1. Uniqueness is overrated when it comes to investing, and
  2. When evaluating an advisor, it’s a good sign if the advisor recommends portfolios that are generally very similar from client to client. (Not identical, but similar.)

When Should I Contribute to a Roth IRA as Opposed to Traditional IRA?

In reply to a recent Vanguard blog post indicating that investors contribute significantly more to Roth IRAs than to traditional IRAs, a reader asked for an explanation of when it makes sense to use a Roth IRA as opposed to traditional IRA.

For most people, the question of whether to make tax-deferred (i.e., “traditional”) retirement account contributions as opposed to Roth contributions is a function of marginal tax rates. (At any given time, your marginal tax rate is the rate of tax you would have to pay on an additional dollar of income.)

A simplified example illustrates how this works:

  • Let’s say you’re a 60-year-old taxpayer in the 25% tax bracket. You contribute $1,000 to a traditional IRA. You leave the money there for one year, during which it earns a 10% return (growing to $1,100). Then you take it out, while still in the 25% tax bracket, leaving you with $825 (i.e., $1,100 x 0.75) available to spend.
  • Alternatively, you could contribute to a Roth IRA. In this case, however, you can only afford to contribute $750, because you’ll no longer be getting the $250 of tax savings that you would have gotten in Year 1 via the $1,000 traditional IRA contribution. The $750 grows by 10%, to $825. When you take it out, you get to keep all $825 because the distribution is nontaxable.**

The key observation here is that if your marginal tax rate in the period of the contribution is the same as your marginal tax rate in the period of the distribution, then you’re left with exactly the same amount of money whether you use a Roth IRA or traditional IRA.

This is just the commutative property of multiplication at work. That is, at some point, the sum of money involved has to be multiplied by 0.75 to account for the 25% tax bite. It doesn’t matter whether we do that multiplication at the beginning (as is the case with a Roth IRA, where you have to pay tax on the income before being able to contribute it) or at the end (as is the case with a traditional IRA, in which you can contribute pre-tax money, but you have to pay taxes on distributions).

If, however, your marginal tax rate changes from the time of the contribution to the time of the distribution, one type of retirement account will come out ahead. Specifically:

  • If your marginal tax rate is greater in the year of the contribution, the traditional IRA will come out ahead, and
  • If your marginal tax rate is greater in the year of the distribution, the Roth IRA will come out ahead.

Guessing Tax Rates

In terms of guessing whether you’ll have a higher or lower marginal tax rate during retirement than during your working years, there are several factors at work.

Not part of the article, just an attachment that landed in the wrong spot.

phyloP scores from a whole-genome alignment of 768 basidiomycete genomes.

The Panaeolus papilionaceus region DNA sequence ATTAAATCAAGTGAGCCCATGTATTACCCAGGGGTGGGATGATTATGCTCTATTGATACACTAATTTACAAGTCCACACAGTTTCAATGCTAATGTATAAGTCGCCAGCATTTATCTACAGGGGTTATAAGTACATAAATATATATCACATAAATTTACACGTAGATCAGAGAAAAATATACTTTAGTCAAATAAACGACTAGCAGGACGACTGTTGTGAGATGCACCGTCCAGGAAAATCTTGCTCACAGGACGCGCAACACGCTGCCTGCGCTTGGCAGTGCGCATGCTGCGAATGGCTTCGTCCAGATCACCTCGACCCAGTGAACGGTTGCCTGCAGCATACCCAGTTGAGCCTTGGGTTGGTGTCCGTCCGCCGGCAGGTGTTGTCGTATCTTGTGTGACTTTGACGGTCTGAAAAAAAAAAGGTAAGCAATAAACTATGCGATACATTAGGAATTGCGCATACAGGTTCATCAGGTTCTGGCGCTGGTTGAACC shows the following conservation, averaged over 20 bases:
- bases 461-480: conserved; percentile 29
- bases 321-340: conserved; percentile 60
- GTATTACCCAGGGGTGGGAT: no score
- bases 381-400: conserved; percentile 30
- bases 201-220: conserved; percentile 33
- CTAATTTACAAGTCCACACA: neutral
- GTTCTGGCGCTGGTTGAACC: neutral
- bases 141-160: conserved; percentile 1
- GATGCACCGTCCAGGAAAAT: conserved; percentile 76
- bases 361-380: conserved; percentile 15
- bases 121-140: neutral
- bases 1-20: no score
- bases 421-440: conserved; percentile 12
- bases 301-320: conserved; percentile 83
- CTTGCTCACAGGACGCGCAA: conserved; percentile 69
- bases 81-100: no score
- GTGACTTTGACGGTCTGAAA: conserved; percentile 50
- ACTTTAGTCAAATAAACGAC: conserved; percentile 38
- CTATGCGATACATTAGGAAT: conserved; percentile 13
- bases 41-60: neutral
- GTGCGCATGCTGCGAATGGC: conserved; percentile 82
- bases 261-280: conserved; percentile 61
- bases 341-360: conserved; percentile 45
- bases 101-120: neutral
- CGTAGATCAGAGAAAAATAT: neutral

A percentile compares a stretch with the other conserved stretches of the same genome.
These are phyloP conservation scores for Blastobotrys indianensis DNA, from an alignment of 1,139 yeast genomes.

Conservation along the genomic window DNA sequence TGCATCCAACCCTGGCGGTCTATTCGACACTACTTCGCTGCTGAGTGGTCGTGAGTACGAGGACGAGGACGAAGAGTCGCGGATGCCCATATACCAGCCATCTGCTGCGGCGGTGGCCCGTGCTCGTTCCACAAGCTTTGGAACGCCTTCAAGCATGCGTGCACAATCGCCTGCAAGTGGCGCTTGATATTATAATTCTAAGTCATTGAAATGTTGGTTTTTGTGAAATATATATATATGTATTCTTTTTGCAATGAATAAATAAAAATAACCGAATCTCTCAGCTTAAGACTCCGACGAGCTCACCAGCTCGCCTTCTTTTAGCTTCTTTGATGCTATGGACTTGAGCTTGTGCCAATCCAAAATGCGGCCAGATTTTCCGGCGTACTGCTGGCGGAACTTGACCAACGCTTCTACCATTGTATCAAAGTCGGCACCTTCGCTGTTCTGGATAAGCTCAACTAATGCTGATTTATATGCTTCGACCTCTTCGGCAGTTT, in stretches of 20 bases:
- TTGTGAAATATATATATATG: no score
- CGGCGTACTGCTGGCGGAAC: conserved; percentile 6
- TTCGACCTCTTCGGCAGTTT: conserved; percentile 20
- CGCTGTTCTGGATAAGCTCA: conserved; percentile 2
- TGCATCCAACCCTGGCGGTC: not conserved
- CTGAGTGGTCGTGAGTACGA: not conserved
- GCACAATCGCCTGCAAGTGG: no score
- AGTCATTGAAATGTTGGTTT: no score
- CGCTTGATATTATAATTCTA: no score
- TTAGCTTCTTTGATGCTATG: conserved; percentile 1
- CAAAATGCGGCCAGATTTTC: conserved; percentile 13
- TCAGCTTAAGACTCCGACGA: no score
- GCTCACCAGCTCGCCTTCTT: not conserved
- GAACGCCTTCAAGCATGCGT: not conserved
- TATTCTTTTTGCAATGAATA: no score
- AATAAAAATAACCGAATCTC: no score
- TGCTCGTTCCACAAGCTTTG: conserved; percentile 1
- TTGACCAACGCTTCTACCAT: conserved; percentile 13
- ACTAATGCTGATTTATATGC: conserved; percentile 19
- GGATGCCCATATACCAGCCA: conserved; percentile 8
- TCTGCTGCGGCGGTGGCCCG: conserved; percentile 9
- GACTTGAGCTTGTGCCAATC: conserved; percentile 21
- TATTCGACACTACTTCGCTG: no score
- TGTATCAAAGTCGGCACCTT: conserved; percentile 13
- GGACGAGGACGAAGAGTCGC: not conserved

One big factor in favor of traditional contributions is the fact that most taxpayers have lower levels of taxable income in retirement, because they’re no longer working. And, generally speaking, a lower level of taxable income leads to a lower marginal tax rate.

On the other hand, it’s likely that your marginal tax rate in many years of retirement will be higher than just your retirement tax bracket (e.g., you could be in the 15% tax bracket, yet have a marginal tax rate of 27%). For example:

  • In some cases, with the unique way in which Social Security benefits are taxed, a dollar of income in retirement not only causes the normal amount of income tax (e.g., 15 cents if you’re in the 15% tax bracket), it can also cause an additional 50 or 85 cents of your Social Security benefits to become taxable, which results in even more income tax.
  • If you retire prior to Medicare eligibility (and you do not have health insurance coverage through your former employer or your spouse’s employer), additional income can not only cause the normal amount of income tax, it can also shrink the amount of Affordable Care Act health insurance subsidies for which you’re eligible.

Both of those factors are points in favor of making Roth contributions during working years.

Frankly, I think that for investors who are many years away from retirement, trying to guess their marginal tax rate so far in the future is an exercise in futility, and the best approach is to simply do some of both (i.e., “tax diversify” by having some money in tax-deferred accounts and some money in Roth accounts).

Other Roth IRA Advantages

Finally, it’s important to note that regardless of this marginal tax rate guessing game, Roth IRAs do have three advantages over traditional IRAs:

  • There are no required minimum distributions (RMDs) during the original owner’s lifetime,
  • You can take contributions back out of the account tax-free and penalty-free at any time, and
  • They effectively allow you to tax-shelter more money (though this is irrelevant for anybody who does not have sufficient cash flow to max out their retirement accounts).

**We’re assuming here that you have satisfied the 5-year rule via prior Roth IRA contributions.

For More Information, See My Related Book:

Book6FrontCoverTiltedBlue

Taxes Made Simple: Income Taxes Explained in 100 Pages or Less

Topics Covered in the Book:
  • The difference between deductions, exemptions, and credits,
  • Itemized deductions vs. the standard deduction,
  • Several money-saving deductions and credits and how to make sure you qualify for them,
  • Click here to see the full list.

A testimonial from a reader on Amazon:

"Very easy to read and is a perfect introduction for learning how to do your own taxes. Mike Piper does an excellent job of demystifying complex tax sections and he presents them in an enjoyable and easy to understand way. Highly recommended!"